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Movie Breakdown: Neighbors 2: Sorority Rising (Noah)

May 20, 2016

Film

Pre-Screening Stance:

Neighbors is a good flick. Funny, raunchy, Rose Byrne in full use of her lovely accent – a minor comedic gem that I find myself going back to more often than I expected. Is it sequel worthy? With Seth Rogen somehow involved, probably.

Post-Screening Ramble:

At this point in my relationship with Seth Rogen as a force in Hollywood, I’m ready to follow him about anywhere. He’s the type of actor that because of his beginnings – well made raunch comedy before well made raunch comedy was socially acceptable – struggles sometimes with credibility. That said, look at his filmography – it’s kind of amazing. Outside of Guilt Trip (which for a road trip film starring Rogen and Barbara Streisand, is nothing more than inoffensive), there’s almost nothing that Rogen has been a part of that isn’t, accounting for taste of course, entirely enjoyable and, if you dig just a hair deeper than the weed jokes and sex, pretty fucking smart. Neighbors 2: Sorority Rising follows this trend, improving upon the originals themes of personal growth, while expanding the world these immature adult-children exist in. Watch the trailers and you think, “Oh, it’s like the first one but instead of frats fucking up their stuff, slutty girls are fucking up their stuff.” And yes, there are some ladies doing bad things in this (played with grace and charm by Chloe Moretz, Kiersey Clemons, and Beanie Feldstein) but where the first film addressed just how scary realizing you’re an adult is through the worldview of Mac (Seth Rogen) and Kelly (Rose Byrne), the second film is about just how scary it is to step away from the crown, to try to push back on the shit this world tosses at us. Briefly: sororities can’t have parties, and frat parties are date-rape festivals, so the girls of the newly formed Kappa Nu move in next door to Mac, Kelly, and their adorable daughter Stella, just as they’re on the verge of selling their house, as long as someone doesn’t fuck it up. Zac Efron is involved. The girls of Kappa Nu go on the offensive against Mac and Kelly. Lessons are learned. But at the end of the day the film, which hurtles along with brief stops for some truly hilarious moments, is a slap in the face to every dick-forward, bro-comedy we’ve had shoved down our face in the last, well, since comedy was invented. I don’t know how a bunch of white guys got in a room and wrote a beautiful feminist film that still jokes about tampons and sex, but they did, and it’s the type of thing that when your daughters are ready for tampons, weed, and sex jokes, they should be forced to watch Neighbors 2. It pulls off the bro-layer of this sort of stereotypical genre, and reveals once again, just how powerful a film that features a baby’s first vibrator and date rape jokes can be.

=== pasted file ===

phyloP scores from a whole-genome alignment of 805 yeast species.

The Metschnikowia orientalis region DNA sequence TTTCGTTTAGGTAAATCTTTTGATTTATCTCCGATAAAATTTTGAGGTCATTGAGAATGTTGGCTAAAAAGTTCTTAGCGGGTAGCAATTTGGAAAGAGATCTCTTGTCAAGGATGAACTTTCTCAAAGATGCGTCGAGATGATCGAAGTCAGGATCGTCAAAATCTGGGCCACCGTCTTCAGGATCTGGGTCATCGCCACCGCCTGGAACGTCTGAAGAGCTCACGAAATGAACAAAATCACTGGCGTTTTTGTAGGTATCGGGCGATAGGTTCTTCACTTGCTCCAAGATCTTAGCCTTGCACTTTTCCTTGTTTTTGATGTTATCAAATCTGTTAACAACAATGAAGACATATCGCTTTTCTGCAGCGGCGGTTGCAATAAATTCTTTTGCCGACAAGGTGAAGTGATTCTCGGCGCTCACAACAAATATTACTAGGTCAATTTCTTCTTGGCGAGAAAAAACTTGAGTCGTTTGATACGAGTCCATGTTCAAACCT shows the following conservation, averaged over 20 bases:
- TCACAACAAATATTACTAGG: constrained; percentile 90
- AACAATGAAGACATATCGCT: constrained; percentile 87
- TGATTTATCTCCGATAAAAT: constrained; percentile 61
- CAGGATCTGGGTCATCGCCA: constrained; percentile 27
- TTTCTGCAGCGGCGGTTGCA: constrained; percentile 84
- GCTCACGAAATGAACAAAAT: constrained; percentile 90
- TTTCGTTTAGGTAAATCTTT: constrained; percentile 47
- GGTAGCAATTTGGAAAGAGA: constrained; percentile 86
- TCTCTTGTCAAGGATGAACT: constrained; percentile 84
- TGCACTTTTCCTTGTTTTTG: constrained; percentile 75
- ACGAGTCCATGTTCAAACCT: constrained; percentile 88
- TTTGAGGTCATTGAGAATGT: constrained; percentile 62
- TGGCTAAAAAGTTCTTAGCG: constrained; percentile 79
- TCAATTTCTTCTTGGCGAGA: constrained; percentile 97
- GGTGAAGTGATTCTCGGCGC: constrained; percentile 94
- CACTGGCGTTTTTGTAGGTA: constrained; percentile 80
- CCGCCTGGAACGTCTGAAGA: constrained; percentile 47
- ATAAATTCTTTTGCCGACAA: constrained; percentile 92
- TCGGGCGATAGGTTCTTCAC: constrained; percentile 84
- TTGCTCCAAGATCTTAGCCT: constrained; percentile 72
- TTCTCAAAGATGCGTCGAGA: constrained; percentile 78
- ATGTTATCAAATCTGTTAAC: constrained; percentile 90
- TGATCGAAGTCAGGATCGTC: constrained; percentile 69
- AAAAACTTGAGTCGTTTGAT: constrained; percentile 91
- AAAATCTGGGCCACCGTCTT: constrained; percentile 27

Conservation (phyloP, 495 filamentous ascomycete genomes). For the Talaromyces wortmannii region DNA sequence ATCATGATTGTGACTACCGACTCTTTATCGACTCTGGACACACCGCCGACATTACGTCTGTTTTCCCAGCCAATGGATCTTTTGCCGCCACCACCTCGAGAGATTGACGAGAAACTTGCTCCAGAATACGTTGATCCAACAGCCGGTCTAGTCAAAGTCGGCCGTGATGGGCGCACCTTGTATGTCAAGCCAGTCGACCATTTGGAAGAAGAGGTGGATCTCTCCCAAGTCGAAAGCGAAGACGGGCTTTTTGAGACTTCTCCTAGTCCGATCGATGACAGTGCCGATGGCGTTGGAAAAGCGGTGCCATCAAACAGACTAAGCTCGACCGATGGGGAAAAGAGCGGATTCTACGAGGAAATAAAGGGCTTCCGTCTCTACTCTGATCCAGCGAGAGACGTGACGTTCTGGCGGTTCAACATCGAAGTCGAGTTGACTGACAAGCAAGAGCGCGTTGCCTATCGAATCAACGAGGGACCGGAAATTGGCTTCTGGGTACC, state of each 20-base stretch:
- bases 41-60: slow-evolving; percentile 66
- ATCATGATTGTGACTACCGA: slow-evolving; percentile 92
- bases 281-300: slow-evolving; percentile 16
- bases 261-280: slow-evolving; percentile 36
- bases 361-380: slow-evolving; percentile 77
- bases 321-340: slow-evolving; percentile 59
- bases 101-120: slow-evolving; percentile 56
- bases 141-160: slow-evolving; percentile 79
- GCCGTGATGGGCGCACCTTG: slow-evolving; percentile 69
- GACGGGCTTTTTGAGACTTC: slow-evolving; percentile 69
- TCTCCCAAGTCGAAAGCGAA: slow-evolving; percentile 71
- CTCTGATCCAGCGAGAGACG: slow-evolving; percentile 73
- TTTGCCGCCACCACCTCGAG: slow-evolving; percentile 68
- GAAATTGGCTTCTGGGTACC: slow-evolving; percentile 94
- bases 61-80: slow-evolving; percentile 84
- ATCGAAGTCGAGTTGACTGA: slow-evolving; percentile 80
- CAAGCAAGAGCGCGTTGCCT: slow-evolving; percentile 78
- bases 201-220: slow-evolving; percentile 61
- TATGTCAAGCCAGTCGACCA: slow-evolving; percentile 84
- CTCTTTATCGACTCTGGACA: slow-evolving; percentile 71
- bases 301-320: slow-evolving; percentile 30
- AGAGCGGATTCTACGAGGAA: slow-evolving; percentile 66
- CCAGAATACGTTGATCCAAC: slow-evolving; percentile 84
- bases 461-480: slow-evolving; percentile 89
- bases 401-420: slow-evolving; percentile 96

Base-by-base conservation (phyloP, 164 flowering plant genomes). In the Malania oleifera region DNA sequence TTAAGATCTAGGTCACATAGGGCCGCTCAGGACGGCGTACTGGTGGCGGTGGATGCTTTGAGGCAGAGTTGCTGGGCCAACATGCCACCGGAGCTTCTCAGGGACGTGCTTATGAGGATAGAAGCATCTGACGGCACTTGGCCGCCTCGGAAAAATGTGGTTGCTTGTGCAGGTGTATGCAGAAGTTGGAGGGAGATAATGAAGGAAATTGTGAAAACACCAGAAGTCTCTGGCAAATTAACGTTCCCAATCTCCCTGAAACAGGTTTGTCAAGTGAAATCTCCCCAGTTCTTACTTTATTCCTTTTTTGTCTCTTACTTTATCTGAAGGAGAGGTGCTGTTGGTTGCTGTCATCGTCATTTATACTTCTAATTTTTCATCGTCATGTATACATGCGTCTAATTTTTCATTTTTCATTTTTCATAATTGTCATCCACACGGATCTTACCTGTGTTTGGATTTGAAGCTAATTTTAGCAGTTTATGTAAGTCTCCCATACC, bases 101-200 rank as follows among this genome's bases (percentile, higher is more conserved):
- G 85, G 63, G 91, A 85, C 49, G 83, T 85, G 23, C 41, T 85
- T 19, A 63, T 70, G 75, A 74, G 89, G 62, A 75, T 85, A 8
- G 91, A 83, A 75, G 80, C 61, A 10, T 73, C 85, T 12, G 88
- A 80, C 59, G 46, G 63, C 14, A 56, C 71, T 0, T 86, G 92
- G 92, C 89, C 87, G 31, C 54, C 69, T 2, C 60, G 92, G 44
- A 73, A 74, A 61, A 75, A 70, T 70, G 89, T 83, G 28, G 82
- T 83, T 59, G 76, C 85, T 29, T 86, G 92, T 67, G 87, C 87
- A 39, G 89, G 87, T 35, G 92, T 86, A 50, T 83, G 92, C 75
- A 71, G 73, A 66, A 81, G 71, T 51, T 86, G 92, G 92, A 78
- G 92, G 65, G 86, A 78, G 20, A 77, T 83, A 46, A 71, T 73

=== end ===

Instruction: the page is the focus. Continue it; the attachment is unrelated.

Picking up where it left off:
One Last Thought:

I was worried about Rogen’s Preacher series, and now I’m ashamed I ever doubted him.

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